musical bio

Hugh Jarvis Hitchcock:

composer, producer, writer, lyricist, arranger, performer, artist, record executive, software engineer

Current projects include: the new Funkmeister CD, and a new album for Jesse Jones Jr.

Hugh has worked on stage or in the studio with the following people of note:

Anita Baker (famed songstress, “Sweet Love”)
Luis Resto (producer, Eminem)
Stephen Bray (writer, Madonna)
Belita Woods (vocalist, P-Funk, Brainstorm “Lovin’ is Really My Game”)
David Lee Chong (synthesizers/writer, P-Funk, “Atomic Dog”)
Larry Fratangelo (percussionist, P-Funk “One Nation Under a Groove”)
Lamont Johnson (bass/vocals, Brainstorm, “This Must Be Heaven”)
Norma Jean Bell (saxophone, Frank Zappa, Santana, Mahavishnu)
Kashif (writer, producer “Love Come Down”)
Carolyn Crawford (vocalist, Bohannon “Get on up ‘n’ Dance, Y’all”)
Shaun Murphy (vocalist, Bob Seger Band, Eric Clapton)
Deon Estus (bassist, Brainstorm, Wham!)
Jeryl Bright (Brainstorm, Cameo)
Paul Reiser (Motown Producer, Diana Ross)
Eddie Kendricks (the Temptations)
L. J. Reynolds (the Dramatics)
Robyn Robins (pianist, Bob Seger Silver Bullet Band “Old Time Rock and Roll”)
Alan Kendall (guitarist, the Bee Gees “Stayin’ Alive”)
Noel Pointer (Jazz violinist, “Captain Jarvis”)
Marcus Belgrave (1st trumpet, Ray Charles)
Jesse Jones Jr. (international Jazz Artist, “Soul Serenade”)
Ricky Rouse (guitar, Bohannon “Let’s Start the Dance”)
Roger Miller (founder, Mission of Burma, “Not a Photograph”)
Randall Jacobs (guitar/writer, Was Not Was, “Walk the Dinosaur”)
Bruce Nazarian (Automatix, TV producer)
Jerry Q. Jones (drums, P-Funk, 5 Special)
Angel Canales (cantante, “Bomba Carambomba”)
Mike Hanopol (guitar, “Jeproks” the “father” of Pinoy Rock)
Roger Nichols (producer, Steely Dan)
Jim Gaines (producer, Tower of Power, Huey Lewis and the News)

Hugh Jarvis Hitchcock was born in Ann Arbor Michigan. Hugh grew up in the shadow of both the University of Michigan School of Music and the Detroit Motown music scene, drawing heavily from both areas in his musical influences and inspirations. The son of a world-reknowned musicologist and a piano performance graduate, Hugh was raised in a world of music. By the age of 5 he was playing the piano, singing opera, and knew the fingering of a wind instrument. He started formal piano and guitar lessons at age 7. By the time he was ten, he could play rock and roll, blues and Beatles songs, as well as some classical and bluegrass guitar pieces. His father gave him his first electric guitar at the age of 11. He also learned how to play the violin, viola, saxophone, recorder, clarinet, banjo, and drums, by the time he was 14 years old. By then, he was playing Frank Zappa’s guitar solos note for note.His life took a short detour to Canada, where he had the distinction of being the youngest student to attend the Royal Conservatory of Music at the University of Toronto. At age 14, he was turned loose in the electronic music studios of the Conservatory, where he learned how to tweak knobs and plug cables into patchbays, as well as man multiple variable-speed tape loop machines, and he got pretty good with a tape splicing block. While at the conservatory he also became intimately familiar with operation and programming of the Putney VCS3 (Voltage Controlled Synthesizer, of the same ilk used by the Who on their Who’s Next album [Baba O’Riley] and also by Pink Floyd at the time.) He composed a short piece for the VCS3 entitled Honk which was performed (on magnetic tape) at the Composition Department’s recital for that year.after leaving the Conservatory, Hugh returned to Ann Arbor and hooked up with some excellent musician/performance artists in the Ann Arbor area, and together they formed the Martian Entropy Band, a local enigma known for their full-on multimedia shows and polyrhythmic original music, penned by members of the band and featuring Hugh’s own original music, which was fashioned along the same lines of, and inspired by the music of Frank Zappa, John McLaughlin, George Duke and Chick Corea, with a good dose of rock & roll boogie thrown in for good measure. Hugh played a MiniMoog synthesizer atop a Farfisa Combo Deluxe organ (which he eventually gave to singer Bonnie in Detroit Hi Bonnie!) and also played guitar. Later he experimented with an ARP 2600.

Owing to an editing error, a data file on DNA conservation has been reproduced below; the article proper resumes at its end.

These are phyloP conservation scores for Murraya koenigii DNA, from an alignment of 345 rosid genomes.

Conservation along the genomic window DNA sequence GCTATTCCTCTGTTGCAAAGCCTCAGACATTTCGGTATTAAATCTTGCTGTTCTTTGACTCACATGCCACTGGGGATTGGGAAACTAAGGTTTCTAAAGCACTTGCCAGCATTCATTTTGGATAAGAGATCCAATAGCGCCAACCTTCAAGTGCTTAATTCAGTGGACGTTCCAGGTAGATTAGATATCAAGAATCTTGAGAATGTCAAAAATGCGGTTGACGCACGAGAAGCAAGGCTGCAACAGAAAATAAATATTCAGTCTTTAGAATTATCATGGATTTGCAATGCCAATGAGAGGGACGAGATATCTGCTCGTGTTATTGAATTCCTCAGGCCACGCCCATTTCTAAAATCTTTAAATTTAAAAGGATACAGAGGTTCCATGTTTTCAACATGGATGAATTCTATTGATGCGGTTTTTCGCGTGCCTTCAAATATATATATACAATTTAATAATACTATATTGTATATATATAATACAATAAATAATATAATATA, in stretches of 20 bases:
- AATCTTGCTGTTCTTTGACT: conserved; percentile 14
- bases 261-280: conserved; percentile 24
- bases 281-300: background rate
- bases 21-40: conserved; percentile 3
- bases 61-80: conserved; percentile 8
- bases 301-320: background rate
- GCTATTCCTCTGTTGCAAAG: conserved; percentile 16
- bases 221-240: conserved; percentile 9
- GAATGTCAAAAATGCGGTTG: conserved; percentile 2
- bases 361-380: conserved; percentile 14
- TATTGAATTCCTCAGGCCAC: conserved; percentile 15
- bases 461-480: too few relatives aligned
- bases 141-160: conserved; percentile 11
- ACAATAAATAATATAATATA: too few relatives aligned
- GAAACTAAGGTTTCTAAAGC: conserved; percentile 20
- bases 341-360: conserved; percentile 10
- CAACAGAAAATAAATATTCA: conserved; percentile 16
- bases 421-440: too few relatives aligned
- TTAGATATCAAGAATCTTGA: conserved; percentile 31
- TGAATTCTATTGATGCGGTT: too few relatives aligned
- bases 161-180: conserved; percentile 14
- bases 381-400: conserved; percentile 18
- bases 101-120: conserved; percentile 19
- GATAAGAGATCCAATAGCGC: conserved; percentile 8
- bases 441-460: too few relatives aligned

The Martian Entropy Band consisted of Hugh “the Professor” Hitchcock on guitar, moog synthesizer, farfisa organ, and electric violin, Mike Gould “Spaceman Bassman” on Bass, Vocals, clown horn, and technical know-how, Tim “Mumbles” Prosser on Gibson SG guitar, vocals, and energy stabilization, and Bill Gracie “The Blimp” on drums, excellent attitude, and rubber hose. (Wassup dudes, youse guys are the best!) These days Mike Gould is a Class A Mac Mouse Wrangler.

About a year after the MEB was formed, Hugh entered the University of Michigan School of Music as a composition major, studying under George Balch Wilson and William Bolcom, among others. Eventually, after some years at the university Hugh became disenchanted with the academic scene and opted instead to take the “pop” road exclusively, musically. He began seeking out work in the professional music scene, and found it, playing at first keyboards, and then bass with a number of regional Michigan club groups. The Martian Entropy Band had made an earnest effort to make some noise in the business, but the concept was a little ahead of its time, and it failed to draw commercial support.